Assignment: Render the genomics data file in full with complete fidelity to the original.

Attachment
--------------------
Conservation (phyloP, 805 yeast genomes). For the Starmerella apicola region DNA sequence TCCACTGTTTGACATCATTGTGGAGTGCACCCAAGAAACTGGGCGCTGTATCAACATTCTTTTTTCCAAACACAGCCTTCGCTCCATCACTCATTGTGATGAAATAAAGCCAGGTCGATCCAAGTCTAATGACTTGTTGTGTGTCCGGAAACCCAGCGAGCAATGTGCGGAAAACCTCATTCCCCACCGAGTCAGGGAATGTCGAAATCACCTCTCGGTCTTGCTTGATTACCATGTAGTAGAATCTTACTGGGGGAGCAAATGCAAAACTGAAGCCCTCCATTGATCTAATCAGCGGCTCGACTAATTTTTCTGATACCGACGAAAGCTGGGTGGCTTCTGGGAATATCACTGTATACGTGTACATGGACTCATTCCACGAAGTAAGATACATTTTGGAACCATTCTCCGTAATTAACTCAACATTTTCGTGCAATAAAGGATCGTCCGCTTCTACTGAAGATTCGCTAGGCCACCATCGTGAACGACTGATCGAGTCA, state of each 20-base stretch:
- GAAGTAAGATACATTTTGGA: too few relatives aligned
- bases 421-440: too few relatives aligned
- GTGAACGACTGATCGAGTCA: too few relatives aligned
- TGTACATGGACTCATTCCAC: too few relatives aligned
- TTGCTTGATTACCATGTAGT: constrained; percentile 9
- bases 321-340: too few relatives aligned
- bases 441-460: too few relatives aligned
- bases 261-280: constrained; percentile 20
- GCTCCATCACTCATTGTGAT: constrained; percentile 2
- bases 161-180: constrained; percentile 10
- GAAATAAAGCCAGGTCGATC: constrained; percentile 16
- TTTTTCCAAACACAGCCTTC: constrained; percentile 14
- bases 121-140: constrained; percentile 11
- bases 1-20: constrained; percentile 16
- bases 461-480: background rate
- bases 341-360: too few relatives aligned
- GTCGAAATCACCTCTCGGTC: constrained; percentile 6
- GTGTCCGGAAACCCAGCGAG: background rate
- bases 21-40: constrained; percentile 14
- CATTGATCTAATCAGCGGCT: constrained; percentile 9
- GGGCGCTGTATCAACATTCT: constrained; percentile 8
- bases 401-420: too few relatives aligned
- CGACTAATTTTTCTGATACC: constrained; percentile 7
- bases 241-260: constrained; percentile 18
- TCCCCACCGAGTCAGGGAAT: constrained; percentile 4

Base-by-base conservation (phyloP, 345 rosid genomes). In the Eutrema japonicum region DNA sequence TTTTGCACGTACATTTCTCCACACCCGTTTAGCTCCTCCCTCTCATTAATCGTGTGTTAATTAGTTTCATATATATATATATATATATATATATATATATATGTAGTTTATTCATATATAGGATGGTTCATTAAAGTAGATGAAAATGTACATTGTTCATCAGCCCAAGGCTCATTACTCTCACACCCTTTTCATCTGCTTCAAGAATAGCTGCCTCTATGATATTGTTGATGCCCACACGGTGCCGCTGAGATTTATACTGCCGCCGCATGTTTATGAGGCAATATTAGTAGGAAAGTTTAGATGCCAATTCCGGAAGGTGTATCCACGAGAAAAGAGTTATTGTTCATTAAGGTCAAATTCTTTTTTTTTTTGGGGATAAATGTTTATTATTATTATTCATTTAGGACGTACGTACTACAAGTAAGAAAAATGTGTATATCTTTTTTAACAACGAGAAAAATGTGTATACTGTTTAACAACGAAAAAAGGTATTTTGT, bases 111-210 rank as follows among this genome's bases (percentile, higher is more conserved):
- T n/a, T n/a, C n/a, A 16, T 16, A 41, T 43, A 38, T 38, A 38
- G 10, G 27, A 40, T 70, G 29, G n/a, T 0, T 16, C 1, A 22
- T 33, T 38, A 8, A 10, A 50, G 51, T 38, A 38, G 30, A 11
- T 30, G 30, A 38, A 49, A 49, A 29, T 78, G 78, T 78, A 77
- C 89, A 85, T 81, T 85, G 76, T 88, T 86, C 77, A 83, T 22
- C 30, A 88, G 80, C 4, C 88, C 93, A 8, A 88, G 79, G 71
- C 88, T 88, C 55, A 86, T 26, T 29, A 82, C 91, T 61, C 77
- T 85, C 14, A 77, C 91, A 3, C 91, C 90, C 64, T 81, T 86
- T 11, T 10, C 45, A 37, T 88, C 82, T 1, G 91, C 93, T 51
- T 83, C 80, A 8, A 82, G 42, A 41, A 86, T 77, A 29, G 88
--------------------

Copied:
Conservation (phyloP, 805 yeast genomes). For the Starmerella apicola region DNA sequence TCCACTGTTTGACATCATTGTGGAGTGCACCCAAGAAACTGGGCGCTGTATCAACATTCTTTTTTCCAAACACAGCCTTCGCTCCATCACTCATTGTGATGAAATAAAGCCAGGTCGATCCAAGTCTAATGACTTGTTGTGTGTCCGGAAACCCAGCGAGCAATGTGCGGAAAACCTCATTCCCCACCGAGTCAGGGAATGTCGAAATCACCTCTCGGTCTTGCTTGATTACCATGTAGTAGAATCTTACTGGGGGAGCAAATGCAAAACTGAAGCCCTCCATTGATCTAATCAGCGGCTCGACTAATTTTTCTGATACCGACGAAAGCTGGGTGGCTTCTGGGAATATCACTGTATACGTGTACATGGACTCATTCCACGAAGTAAGATACATTTTGGAACCATTCTCCGTAATTAACTCAACATTTTCGTGCAATAAAGGATCGTCCGCTTCTACTGAAGATTCGCTAGGCCACCATCGTGAACGACTGATCGAGTCA, state of each 20-base stretch:
- GAAGTAAGATACATTTTGGA: too few relatives aligned
- bases 421-440: too few relatives aligned
- GTGAACGACTGATCGAGTCA: too few relatives aligned
- TGTACATGGACTCATTCCAC: too few relatives aligned
- TTGCTTGATTACCATGTAGT: constrained; percentile 9
- bases 321-340: too few relatives aligned
- bases 441-460: too few relatives aligned
- bases 261-280: constrained; percentile 20
- GCTCCATCACTCATTGTGAT: constrained; percentile 2
- bases 161-180: constrained; percentile 10
- GAAATAAAGCCAGGTCGATC: constrained; percentile 16
- TTTTTCCAAACACAGCCTTC: constrained; percentile 14
- bases 121-140: constrained; percentile 11
- bases 1-20: constrained; percentile 16
- bases 461-480: background rate
- bases 341-360: too few relatives aligned
- GTCGAAATCACCTCTCGGTC: constrained; percentile 6
- GTGTCCGGAAACCCAGCGAG: background rate
- bases 21-40: constrained; percentile 14
- CATTGATCTAATCAGCGGCT: constrained; percentile 9
- GGGCGCTGTATCAACATTCT: constrained; percentile 8
- bases 401-420: too few relatives aligned
- CGACTAATTTTTCTGATACC: constrained; percentile 7
- bases 241-260: constrained; percentile 18
- TCCCCACCGAGTCAGGGAAT: constrained; percentile 4

Base-by-base conservation (phyloP, 345 rosid genomes). In the Eutrema japonicum region DNA sequence TTTTGCACGTACATTTCTCCACACCCGTTTAGCTCCTCCCTCTCATTAATCGTGTGTTAATTAGTTTCATATATATATATATATATATATATATATATATATGTAGTTTATTCATATATAGGATGGTTCATTAAAGTAGATGAAAATGTACATTGTTCATCAGCCCAAGGCTCATTACTCTCACACCCTTTTCATCTGCTTCAAGAATAGCTGCCTCTATGATATTGTTGATGCCCACACGGTGCCGCTGAGATTTATACTGCCGCCGCATGTTTATGAGGCAATATTAGTAGGAAAGTTTAGATGCCAATTCCGGAAGGTGTATCCACGAGAAAAGAGTTATTGTTCATTAAGGTCAAATTCTTTTTTTTTTTGGGGATAAATGTTTATTATTATTATTCATTTAGGACGTACGTACTACAAGTAAGAAAAATGTGTATATCTTTTTTAACAACGAGAAAAATGTGTATACTGTTTAACAACGAAAAAAGGTATTTTGT, bases 111-210 rank as follows among this genome's bases (percentile, higher is more conserved):
- T n/a, T n/a, C n/a, A 16, T 16, A 41, T 43, A 38, T 38, A 38
- G 10, G 27, A 40, T 70, G 29, G n/a, T 0, T 16, C 1, A 22
- T 33, T 38, A 8, A 10, A 50, G 51, T 38, A 38, G 30, A 11
- T 30, G 30, A 38, A 49, A 49, A 29, T 78, G 78, T 78, A 77
- C 89, A 85, T 81, T 85, G 76, T 88, T 86, C 77, A 83, T 22
- C 30, A 88, G 80, C 4, C 88, C 93, A 8, A 88, G 79, G 71
- C 88, T 88, C 55, A 86, T 26, T 29, A 82, C 91, T 61, C 77
- T 85, C 14, A 77, C 91, A 3, C 91, C 90, C 64, T 81, T 86
- T 11, T 10, C 45, A 37, T 88, C 82, T 1, G 91, C 93, T 51
- T 83, C 80, A 8, A 82, G 42, A 41, A 86, T 77, A 29, G 88